Friday, November 8, 2013
Showtime is producing a documentary series called 'Time of Death' that chronicles the last days of a group of Americans with terminal diseases. Death is all over television shows, but the shows do not cover the process of dying or how it impacts loved ones. The series is produced by Magical Elves and claims the show "unflinching, intimate look at remarkable people facing their own mortality.". Magical Elves also produced "Top Chef" and "Project Runway". The co- executive producer explains the show will not only impact viewers but also individuals suffering from terminal illness. "It turns out when you put a camera on someone who is dying, they keep going. It keeps them looking forward, it gives them a distraction from the inevitable," Miggi Hood, a co-executive producer, explains.
See 'Time of Death, ' Showtime Documentary Series, Peers Into The Last Days of the Dying, Huffington Post, Nov. 1, 2013.
Special thanks to Rania Combs (Attorney at Law) for bringing this article to my attention.
Wednesday, November 6, 2013
recent episode of NBC's Parks & Recreation featured a storyline
about several characters writing wills. Check it out and spot the many legal issues. Click here to watch the full
See Parks and Recreation, NBC, 2013.
Special thanks to Elizabeth R. Carter (Louisiana State University Paul M. Hebert Law Center) for bringing this to my attention.
Friday, October 25, 2013
As I have previously discussed, the children of Jack Kirby recently sued Marvel, claiming their father died without receiving proper payment for his work. A federal judge upheld Marvel’s copyright claims and the 2nd Circuit affirmed, finding Kirby was an “employee for hire” who worked within the scope of Marvel’s assignments.
The New York City federal Court of Appeals has denied the estate of Jack Kirby a panel rehearing or, in the alternative, a rehearing en banc.
See Hugh Armitage, Jack Kirby Estate Denied Marvel Copyright Appeal, Digital Spy, Oct. 23, 2013.
Sunday, October 6, 2013
For those who have yet to see the Breaking Bad finale stop reading here. During the show, Walter White is trying to protect his assets. He tries to accomplish this goal by breaking into his former partner's home to give him money to create a trust for Walter's son. David Gair authored an article entitled "Breaking Bad and Tax Planning" that delves into the creation of the trust. He points out that the cash's source is illegal, had it not been illegal then White and his wife could have provided their child more than $10 million in tax free and even more with other estate planning tools.
See Kelly Humke, Estate Planning Featured in the Series Finale of Breaking Bad, Wealth Strategies, Oct. 4, 2013.
Special thanks to Jim Hillhouse (Professional Legal Marketing (PLM, Inc.)) for bringing this article to my attention.
Thursday, October 3, 2013
A group of family and friends held a protest outside of Casey Kasem’s Holmby Hills estate in an effort to see the ailing radio legend.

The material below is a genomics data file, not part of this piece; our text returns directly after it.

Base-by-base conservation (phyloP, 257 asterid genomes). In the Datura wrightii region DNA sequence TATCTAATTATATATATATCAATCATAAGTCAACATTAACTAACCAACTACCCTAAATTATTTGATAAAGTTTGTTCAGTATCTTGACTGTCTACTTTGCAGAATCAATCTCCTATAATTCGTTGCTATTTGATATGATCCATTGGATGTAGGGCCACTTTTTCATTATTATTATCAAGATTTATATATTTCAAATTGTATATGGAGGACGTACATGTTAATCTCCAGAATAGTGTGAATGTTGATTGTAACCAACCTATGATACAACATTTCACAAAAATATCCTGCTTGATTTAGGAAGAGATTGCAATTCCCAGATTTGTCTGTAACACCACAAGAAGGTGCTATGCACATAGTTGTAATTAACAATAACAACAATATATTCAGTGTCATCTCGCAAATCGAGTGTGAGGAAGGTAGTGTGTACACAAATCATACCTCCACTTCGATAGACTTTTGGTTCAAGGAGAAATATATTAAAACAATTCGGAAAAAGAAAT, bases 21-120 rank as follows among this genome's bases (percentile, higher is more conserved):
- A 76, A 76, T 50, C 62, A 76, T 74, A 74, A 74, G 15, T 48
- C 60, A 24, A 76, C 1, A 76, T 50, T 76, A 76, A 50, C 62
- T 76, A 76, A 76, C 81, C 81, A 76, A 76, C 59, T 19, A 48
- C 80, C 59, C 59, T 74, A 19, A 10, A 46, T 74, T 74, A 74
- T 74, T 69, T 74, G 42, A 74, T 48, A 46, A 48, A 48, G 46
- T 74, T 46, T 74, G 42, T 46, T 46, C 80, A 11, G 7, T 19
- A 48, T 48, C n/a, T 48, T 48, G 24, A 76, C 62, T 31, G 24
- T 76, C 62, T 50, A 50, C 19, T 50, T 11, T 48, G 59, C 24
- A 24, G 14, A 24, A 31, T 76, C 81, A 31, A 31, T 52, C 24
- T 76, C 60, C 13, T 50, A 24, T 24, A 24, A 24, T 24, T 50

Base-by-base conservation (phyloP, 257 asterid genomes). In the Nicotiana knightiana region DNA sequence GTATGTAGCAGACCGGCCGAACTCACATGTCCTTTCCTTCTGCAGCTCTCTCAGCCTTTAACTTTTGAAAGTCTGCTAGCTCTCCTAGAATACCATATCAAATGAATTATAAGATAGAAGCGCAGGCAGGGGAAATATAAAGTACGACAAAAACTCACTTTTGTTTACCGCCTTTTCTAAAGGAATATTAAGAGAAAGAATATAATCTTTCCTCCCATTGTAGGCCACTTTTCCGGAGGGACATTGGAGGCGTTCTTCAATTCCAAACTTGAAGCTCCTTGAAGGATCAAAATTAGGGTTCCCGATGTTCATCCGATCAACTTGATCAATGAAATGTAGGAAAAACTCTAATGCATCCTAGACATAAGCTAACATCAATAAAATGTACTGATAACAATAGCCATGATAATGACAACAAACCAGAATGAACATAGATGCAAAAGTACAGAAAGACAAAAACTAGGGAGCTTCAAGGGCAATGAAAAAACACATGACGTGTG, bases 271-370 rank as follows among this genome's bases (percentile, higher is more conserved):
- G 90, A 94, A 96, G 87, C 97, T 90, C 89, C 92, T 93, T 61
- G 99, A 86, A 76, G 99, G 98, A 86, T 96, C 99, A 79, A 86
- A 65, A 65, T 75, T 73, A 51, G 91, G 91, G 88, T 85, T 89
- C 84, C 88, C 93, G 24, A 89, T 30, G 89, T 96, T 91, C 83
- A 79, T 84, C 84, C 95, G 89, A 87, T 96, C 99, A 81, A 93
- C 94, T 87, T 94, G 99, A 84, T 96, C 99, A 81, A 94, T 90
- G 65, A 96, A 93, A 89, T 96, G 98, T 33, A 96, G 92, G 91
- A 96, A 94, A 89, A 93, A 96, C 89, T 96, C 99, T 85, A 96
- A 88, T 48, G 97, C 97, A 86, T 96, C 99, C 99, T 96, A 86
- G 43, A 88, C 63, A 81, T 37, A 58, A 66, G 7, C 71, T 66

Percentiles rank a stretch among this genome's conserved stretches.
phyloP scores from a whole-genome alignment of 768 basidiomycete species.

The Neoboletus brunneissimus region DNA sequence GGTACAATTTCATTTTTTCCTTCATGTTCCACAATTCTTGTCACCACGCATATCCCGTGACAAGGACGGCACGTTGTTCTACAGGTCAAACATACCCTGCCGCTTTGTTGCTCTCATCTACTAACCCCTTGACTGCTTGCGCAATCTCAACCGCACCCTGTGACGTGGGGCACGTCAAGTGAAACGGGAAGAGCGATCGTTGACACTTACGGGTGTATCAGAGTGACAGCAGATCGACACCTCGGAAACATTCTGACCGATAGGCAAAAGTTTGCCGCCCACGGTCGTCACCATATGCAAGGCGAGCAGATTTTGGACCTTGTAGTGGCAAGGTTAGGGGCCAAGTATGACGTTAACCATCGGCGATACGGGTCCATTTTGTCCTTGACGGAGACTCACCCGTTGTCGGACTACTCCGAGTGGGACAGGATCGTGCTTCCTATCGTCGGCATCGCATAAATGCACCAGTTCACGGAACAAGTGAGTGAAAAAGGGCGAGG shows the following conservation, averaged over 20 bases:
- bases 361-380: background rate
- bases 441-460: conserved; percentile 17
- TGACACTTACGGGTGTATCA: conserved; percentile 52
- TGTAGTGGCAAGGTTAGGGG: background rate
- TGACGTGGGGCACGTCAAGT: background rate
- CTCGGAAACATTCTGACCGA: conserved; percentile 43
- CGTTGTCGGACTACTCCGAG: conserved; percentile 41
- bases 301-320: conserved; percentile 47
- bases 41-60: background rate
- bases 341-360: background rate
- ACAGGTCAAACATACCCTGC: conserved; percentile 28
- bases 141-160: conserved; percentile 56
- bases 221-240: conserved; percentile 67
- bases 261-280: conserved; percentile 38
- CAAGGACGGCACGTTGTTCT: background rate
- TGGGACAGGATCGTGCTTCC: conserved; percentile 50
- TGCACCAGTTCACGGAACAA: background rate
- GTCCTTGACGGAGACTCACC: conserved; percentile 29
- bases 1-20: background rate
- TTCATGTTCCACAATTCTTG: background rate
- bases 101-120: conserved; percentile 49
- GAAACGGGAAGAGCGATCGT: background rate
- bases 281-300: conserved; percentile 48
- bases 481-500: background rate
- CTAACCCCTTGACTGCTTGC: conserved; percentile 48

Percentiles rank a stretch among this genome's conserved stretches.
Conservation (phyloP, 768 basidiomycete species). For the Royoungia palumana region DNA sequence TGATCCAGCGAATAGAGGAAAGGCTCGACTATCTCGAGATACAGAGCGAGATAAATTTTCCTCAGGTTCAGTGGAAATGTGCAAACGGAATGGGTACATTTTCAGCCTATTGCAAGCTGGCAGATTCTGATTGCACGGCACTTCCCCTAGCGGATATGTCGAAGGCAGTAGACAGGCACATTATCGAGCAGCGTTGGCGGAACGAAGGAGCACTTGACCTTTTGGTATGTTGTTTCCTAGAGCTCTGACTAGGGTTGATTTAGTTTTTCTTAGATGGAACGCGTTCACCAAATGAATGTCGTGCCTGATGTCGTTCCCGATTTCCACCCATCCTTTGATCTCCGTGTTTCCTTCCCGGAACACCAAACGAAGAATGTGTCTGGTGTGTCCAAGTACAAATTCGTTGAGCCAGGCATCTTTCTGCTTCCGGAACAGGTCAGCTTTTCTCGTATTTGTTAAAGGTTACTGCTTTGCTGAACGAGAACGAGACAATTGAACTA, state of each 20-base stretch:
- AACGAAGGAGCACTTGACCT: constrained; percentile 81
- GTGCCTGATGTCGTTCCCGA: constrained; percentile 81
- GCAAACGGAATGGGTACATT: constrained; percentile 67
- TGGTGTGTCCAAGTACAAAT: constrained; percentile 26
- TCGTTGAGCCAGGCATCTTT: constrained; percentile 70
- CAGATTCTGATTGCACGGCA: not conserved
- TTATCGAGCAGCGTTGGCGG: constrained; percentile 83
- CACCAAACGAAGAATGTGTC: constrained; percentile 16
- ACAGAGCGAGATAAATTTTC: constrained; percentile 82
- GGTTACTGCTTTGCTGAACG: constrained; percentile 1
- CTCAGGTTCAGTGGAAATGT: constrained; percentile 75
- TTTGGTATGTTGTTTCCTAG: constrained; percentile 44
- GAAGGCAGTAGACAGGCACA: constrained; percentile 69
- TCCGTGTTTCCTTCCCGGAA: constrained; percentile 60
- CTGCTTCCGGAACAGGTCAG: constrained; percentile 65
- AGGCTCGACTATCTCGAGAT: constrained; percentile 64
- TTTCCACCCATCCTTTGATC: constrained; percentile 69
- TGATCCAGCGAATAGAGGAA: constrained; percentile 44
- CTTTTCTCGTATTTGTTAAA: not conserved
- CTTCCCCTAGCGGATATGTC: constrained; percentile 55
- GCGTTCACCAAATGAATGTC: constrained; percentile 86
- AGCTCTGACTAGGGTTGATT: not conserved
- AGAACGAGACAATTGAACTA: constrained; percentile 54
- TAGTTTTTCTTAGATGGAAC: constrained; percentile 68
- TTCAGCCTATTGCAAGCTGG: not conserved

Kasem is 81 and deteriorating due to Parkinson’s disease. His kids, brother, and friends say his wife, Jean, has been preventing them from seeing Kasem for many months. They say she won’t answer phone calls and tells them to go away when they show up at her door. They hope this protest gets the word out so they might say goodbye to a loved one.
See George Pennacchio, Casey Kasem’s Family Feud: Wife Won’t Let Kids, Friends See Him?, KABC, Oct. 1, 2013.
Wednesday, September 4, 2013
For those interested in how missing or unknown heirs are discovered, check out Heir Hunters on BBC One.
This program, already in its seventh series, follows the work of heir hunters, who are “probate detectives looking for distant relatives of people who have died without making a will.”
Special thanks to Dee Wallander (J.D./M.B.A. Candidate, Texas Tech University School of Law, Class of 2015) for bringing this program to my attention.
Wednesday, August 14, 2013
In Marvel Characters, Inc. v. Kirby, the four adult children of Jack Kirby sued Marvel, claiming their father died without receiving proper payment for his work.
Jack Kirby was known as Marvel president Stan Lee’s “best artist,” co-writing such iconic titles as “Spider-man,” “X-Men,” “The Fantastic Four,” and “The Incredible Hulk.” A federal judge upheld Marvel’s copyright claims, finding Kirby had signed an agreement designating him as Marvel’s “employee for hire.”
The 2nd Circuit affirmed, acknowledging Kirby had more creative leeway than most Marvel freelancers but still worked within the scope of Marvel’s assignments. While Kirby may have created his own characters and plot lines, the court found his partnership with Marvel is what induced his creations.
See Lorraine Bailey, Marvel’s Win Against Kirby Heirs Affirmed, Courthouse News Service, Aug. 9, 2013.
Andrea Farkas (2014 J.D. Candidate, Texas Tech University School of Law) recently published an article entitled, I'll Be Back? The Complications Heirs Face when Terminating a Deceased Author's Online Copyright Licenses, 5 Est. Plan. & Cmty. Prop. L.J. 411 (Summer 2013). Provided below is the introduction to her article: